Breaking out of Marketing Stereotypes
Do you market to stereotypes? Whether you are selling print or digital, do you make assumptions about what your customers look like and how they behave? Or do you base your messaging on robust data? Too often, we do the former without realizing it.
A great example comes from the self-care industry. According to a study from Pew Research, Millennials spend twice as much on self-care as their older counterparts (“The Millennial Obsession with Self-Care”). The study finds that Millennials, both men and women, are looking to take better care of themselves physically and emotionally. This is a huge opportunity for the self-care industry. Yet, Shahla Hebets, CEO of Think Media Consulting, points out that there is a missed opportunity, too. The imagery, messaging, and experience of self-care marketing focus primarily on women. In doing so, brands miss an entire segment of the market.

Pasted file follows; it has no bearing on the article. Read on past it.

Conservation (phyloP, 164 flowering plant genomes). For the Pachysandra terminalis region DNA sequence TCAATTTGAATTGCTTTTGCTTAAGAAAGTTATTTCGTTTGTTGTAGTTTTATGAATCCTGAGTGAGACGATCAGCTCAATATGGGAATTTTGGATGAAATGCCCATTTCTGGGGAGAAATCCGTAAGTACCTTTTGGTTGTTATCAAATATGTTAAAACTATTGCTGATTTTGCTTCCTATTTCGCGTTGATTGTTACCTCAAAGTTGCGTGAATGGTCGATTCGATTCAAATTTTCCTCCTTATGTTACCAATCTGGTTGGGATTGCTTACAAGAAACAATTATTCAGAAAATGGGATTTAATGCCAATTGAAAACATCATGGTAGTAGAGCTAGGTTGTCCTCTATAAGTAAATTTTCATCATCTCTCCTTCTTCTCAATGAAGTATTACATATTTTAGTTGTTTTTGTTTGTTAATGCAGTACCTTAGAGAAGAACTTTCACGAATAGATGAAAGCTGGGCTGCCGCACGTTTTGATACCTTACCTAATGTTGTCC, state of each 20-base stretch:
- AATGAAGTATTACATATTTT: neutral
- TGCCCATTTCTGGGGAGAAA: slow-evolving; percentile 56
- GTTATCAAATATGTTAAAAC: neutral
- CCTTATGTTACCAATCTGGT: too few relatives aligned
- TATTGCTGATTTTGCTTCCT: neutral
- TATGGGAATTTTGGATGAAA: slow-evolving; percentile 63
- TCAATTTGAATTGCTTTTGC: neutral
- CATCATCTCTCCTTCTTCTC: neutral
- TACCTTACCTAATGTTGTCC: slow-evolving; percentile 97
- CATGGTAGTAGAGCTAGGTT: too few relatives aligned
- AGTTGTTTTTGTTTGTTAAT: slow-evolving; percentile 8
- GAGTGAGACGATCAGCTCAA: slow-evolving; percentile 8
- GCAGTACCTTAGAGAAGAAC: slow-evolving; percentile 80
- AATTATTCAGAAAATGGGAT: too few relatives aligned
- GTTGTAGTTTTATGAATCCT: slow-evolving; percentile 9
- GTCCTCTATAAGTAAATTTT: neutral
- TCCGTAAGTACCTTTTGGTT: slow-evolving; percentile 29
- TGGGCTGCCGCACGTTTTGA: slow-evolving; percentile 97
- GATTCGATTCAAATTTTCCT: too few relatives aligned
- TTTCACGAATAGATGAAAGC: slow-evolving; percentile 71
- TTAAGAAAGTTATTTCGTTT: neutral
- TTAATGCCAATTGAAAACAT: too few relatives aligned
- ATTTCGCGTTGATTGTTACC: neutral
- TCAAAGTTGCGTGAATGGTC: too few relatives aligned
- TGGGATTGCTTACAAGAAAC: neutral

Another example comes from the gaming industry. We tend to think of the best audience for gaming as younger male consumers squirreled away in their rooms, even though more than one-quarter of all gamers are over 45 years old and 52% are women (“Born Online: Unwrapping Direct to Consumer Brands Reshaping Retail,” IAB UK/MTM, 2019).
The lesson is clear. When it comes to messaging and audience selection, your marketing efforts should be based on research, not “common knowledge” or what your gut is telling you. Marketers are particularly prone to this blunder when it comes to demographics like age and gender. Millennials, for example, are often mistakenly characterized as self-absorbed and irresponsible. The Silent Generation is often categorized as closed-minded and uninterested in technology. Most childcare responsibility is assumed to be held by women.
Some brands are taking these stereotypes head-on. Swiffer, for example, made a splash with its television ad of a homeowner looking into the camera and saying, “I’ll admit. I didn’t keep my place as clean as I would like. But who has time to chase around dirt, dust, and hair?” With a dash with a Swiffer product, however, the homeowner sweeps the entertainment center clean, exclaiming, “Gotcha!” It’s an entertaining ad, but the star is not a mother of two. It’s a single man in a high-end apartment.
Are you missing marketing opportunities due to stereotyping? Before deploying your next print or digital campaign, analyze your messaging and challenge any stereotypes you might uncover. Don’t leave opportunity on the table!